previous next
[197] vessel, by contrary winds, was driven into Frith of Fourth. Miss Strickland writes: “Malcolm Canmore, the young unmarried King of Scotland, who had just regained his dominions, happened to be present when the royal fugitives landed, and was so struck with the beauty of the lady Margaret Atheling, that in a few days, he asked her in marriage of her brother. Edgar joyfully gave the hand of the dowerless Princess to the young and handsome sovereign, who had received the exiled English in the most generous and honorable manner, and whose disinterested affection was sufficient testimony of his disposition. After her marriage, the Saxon Princess became the happy instrument of diffusing the blessings of Christianity throughout her husband's dominions, commencing the work of conversion in the proper place, her own household and court. The influence which her personal charms had, in the first instance, won over the heart of her royal husband, her virtues and mental powers increased and retained to the last hour of Malcolm's existence.”

William the Conqueror on being informed of the arrival of the Saxon royal family in Scotland, sent an embassador to Malcolm demanding that Edgar should be delivered up to him, and threatening war in case of refusal. Malcolm, who considered it both faithless and cruel, to surrender his suppliant, his guest and relation, a man against whom even his foes could allege no crime, into the hands of an enemy, determined to endure every extremity at whatever cost it might be, than basely yield to the demand of William. War was the result of this refusal. The Conqueror regarding the Scottish war as a thing of little importance, sent Roger, a Norman nobleman, against Malcolm. But the King defeated and dispersed this army. Richard, Earl of Gloucester, was then sent with a stronger force, but he was incessantly harrassed by Patrick Dunbar, an ancestor of General Lee, and kept constantly engaged in light skirmishes, so that he accomplished but little. Odo, William's brother, was now sent with a much more powerful body of forces, and committed extensive ravages in Northumberland. But on his return, with an immense booty, he was attacked by Malcolm, who recovered the spoil, besides inflicting considerable slaughter and making many prisoners. The army being recruited, William's eldest son, Robert, an accomplished knight and able general, was placed in command. But he rather repelled the Scots than prosecuted an aggresive war. He entered into a negotiation with the Scottish monarch, which ended in a friendly treaty. External peace was followed by intestine disorders. Malcolm set himself industriously to work, in composing these difficulties and reforming public morals.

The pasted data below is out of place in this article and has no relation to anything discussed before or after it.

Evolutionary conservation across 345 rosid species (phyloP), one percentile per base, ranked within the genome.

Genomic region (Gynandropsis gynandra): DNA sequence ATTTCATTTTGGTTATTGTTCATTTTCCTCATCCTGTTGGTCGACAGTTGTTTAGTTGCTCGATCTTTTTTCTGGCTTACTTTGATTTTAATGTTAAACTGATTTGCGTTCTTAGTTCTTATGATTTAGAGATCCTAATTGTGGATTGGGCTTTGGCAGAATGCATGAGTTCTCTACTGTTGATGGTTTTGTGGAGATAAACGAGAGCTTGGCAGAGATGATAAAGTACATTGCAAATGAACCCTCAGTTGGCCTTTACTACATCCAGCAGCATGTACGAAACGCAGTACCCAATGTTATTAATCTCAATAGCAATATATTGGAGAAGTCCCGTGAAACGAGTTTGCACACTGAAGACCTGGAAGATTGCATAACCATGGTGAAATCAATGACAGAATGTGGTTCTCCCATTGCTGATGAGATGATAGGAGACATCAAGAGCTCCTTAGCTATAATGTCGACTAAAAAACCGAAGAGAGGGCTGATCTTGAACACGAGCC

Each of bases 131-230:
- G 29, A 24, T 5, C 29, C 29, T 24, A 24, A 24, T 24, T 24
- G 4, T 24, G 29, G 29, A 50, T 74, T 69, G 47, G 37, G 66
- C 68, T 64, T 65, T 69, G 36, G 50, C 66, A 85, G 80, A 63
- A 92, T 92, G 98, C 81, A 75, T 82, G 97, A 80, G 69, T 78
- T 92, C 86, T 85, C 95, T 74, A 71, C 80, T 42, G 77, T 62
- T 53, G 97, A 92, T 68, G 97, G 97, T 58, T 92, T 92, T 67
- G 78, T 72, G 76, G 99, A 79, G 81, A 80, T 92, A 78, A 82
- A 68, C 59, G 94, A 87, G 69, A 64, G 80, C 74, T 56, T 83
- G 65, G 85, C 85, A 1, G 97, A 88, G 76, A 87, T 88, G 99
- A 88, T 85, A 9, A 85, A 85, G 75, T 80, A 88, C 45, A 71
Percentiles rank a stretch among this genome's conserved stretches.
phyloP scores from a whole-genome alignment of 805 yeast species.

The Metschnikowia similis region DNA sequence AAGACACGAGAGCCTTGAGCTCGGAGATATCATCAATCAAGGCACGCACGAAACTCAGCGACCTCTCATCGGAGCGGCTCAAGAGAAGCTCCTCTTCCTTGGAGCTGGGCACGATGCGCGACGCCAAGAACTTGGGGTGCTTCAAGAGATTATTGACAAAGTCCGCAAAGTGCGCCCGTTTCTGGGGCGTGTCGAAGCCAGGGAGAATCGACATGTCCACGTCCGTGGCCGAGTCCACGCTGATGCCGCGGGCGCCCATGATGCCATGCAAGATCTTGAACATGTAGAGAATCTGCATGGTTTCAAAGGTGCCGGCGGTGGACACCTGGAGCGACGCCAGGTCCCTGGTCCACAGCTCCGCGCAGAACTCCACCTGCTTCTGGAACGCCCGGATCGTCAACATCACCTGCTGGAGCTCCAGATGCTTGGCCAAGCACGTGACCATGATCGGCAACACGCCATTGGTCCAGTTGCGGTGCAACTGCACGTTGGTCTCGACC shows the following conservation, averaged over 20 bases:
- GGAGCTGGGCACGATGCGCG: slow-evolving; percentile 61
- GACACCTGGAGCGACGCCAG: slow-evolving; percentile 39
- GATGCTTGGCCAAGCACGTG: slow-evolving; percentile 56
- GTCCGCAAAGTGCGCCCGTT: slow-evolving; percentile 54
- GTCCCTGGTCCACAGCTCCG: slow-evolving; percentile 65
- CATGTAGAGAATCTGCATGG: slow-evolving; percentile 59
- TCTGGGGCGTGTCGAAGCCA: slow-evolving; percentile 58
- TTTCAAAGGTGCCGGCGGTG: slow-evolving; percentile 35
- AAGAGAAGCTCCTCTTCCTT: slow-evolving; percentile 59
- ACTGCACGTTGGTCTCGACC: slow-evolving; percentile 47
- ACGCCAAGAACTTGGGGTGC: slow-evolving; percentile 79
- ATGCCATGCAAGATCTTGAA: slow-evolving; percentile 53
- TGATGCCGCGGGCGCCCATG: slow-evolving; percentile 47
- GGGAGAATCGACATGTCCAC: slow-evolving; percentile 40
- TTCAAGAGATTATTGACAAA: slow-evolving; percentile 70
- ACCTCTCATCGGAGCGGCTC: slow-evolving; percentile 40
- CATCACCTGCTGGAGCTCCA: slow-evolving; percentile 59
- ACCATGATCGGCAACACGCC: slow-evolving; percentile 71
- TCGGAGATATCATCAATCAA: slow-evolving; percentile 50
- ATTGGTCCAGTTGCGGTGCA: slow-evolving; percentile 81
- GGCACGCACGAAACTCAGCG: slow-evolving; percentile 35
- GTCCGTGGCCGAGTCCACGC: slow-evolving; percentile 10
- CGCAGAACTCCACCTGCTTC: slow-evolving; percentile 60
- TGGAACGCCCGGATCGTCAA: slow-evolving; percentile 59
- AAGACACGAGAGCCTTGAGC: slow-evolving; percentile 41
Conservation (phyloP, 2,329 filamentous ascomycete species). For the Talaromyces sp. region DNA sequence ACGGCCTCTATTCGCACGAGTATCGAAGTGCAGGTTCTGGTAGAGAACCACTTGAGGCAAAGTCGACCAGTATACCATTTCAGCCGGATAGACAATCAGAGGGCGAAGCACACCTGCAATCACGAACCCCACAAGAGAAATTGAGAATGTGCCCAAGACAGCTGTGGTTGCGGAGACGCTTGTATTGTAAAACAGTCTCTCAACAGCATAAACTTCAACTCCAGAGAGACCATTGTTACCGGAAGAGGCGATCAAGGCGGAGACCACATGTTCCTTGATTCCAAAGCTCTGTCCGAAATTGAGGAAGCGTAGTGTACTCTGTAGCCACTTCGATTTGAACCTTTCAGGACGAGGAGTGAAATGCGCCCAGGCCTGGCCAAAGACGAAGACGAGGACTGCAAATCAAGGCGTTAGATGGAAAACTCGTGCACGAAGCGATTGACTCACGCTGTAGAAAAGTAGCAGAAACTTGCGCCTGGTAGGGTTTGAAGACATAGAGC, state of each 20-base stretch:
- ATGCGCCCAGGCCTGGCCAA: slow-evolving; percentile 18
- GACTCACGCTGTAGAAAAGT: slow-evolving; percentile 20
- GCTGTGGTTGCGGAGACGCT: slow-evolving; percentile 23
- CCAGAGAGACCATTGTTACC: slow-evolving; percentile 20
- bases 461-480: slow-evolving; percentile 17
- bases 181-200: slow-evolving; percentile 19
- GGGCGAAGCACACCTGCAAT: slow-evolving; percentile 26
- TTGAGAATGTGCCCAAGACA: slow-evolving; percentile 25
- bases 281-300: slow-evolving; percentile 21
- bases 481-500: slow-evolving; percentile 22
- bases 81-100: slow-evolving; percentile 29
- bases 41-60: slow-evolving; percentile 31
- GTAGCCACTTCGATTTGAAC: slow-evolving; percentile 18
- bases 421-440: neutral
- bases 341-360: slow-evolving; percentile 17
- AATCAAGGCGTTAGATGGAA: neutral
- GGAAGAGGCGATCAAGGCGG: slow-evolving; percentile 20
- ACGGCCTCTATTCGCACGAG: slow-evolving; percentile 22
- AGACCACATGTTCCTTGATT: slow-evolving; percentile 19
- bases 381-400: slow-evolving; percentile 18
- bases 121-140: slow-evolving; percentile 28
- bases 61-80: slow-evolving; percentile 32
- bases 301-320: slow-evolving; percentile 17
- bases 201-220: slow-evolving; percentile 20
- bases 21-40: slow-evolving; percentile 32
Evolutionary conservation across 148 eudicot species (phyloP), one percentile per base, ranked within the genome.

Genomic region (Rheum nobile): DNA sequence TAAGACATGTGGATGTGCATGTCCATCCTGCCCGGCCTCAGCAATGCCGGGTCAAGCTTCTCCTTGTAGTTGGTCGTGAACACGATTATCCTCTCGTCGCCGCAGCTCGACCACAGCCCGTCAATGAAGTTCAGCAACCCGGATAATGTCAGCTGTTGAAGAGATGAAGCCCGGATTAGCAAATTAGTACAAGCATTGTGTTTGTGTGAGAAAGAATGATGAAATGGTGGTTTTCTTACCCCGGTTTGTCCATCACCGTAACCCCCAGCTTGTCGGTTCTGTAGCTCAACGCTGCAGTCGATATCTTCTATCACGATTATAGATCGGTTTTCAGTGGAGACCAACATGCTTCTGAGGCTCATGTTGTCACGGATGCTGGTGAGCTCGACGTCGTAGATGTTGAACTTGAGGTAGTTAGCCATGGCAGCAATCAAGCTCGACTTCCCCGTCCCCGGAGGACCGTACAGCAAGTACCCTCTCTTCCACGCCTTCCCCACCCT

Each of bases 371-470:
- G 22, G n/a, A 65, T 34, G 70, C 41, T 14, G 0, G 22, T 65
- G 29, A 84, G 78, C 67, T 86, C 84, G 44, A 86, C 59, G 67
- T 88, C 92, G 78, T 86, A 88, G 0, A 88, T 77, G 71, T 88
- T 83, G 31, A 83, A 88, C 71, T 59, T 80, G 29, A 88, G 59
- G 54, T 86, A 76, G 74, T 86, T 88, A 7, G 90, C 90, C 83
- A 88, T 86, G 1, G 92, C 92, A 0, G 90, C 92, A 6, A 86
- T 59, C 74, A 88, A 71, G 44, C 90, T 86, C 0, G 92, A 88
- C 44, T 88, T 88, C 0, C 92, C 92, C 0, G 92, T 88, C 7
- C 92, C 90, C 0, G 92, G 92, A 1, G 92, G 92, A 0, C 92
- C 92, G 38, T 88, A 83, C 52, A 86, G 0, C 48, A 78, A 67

Creative Commons License
This work is licensed under a Creative Commons Attribution-ShareAlike 3.0 United States License.

An XML version of this text is available for download, with the additional restriction that you offer Perseus any modifications you make. Perseus provides credit for all accepted changes, storing new additions in a versioning system.

hide Places (automatically extracted)

View a map of the most frequently mentioned places in this document.

Sort places alphabetically, as they appear on the page, by frequency
Click on a place to search for it in this document.
Scotland (United Kingdom) (2)
Northumberland (United Kingdom) (1)
Gloucester (United Kingdom) (1)

Download Pleiades ancient places geospacial dataset for this text.

hide People (automatically extracted)
Sort people alphabetically, as they appear on the page, by frequency
Click on a person to search for him/her in this document.
Malcolm (6)
Edgar (2)
Strickland (1)
Robert Lee (1)
Frith (1)
Patrick Dunbar (1)
Malcolm Canmore (1)
Margaret Atheling (1)
hide Display Preferences
Greek Display:
Arabic Display:
View by Default:
Browse Bar: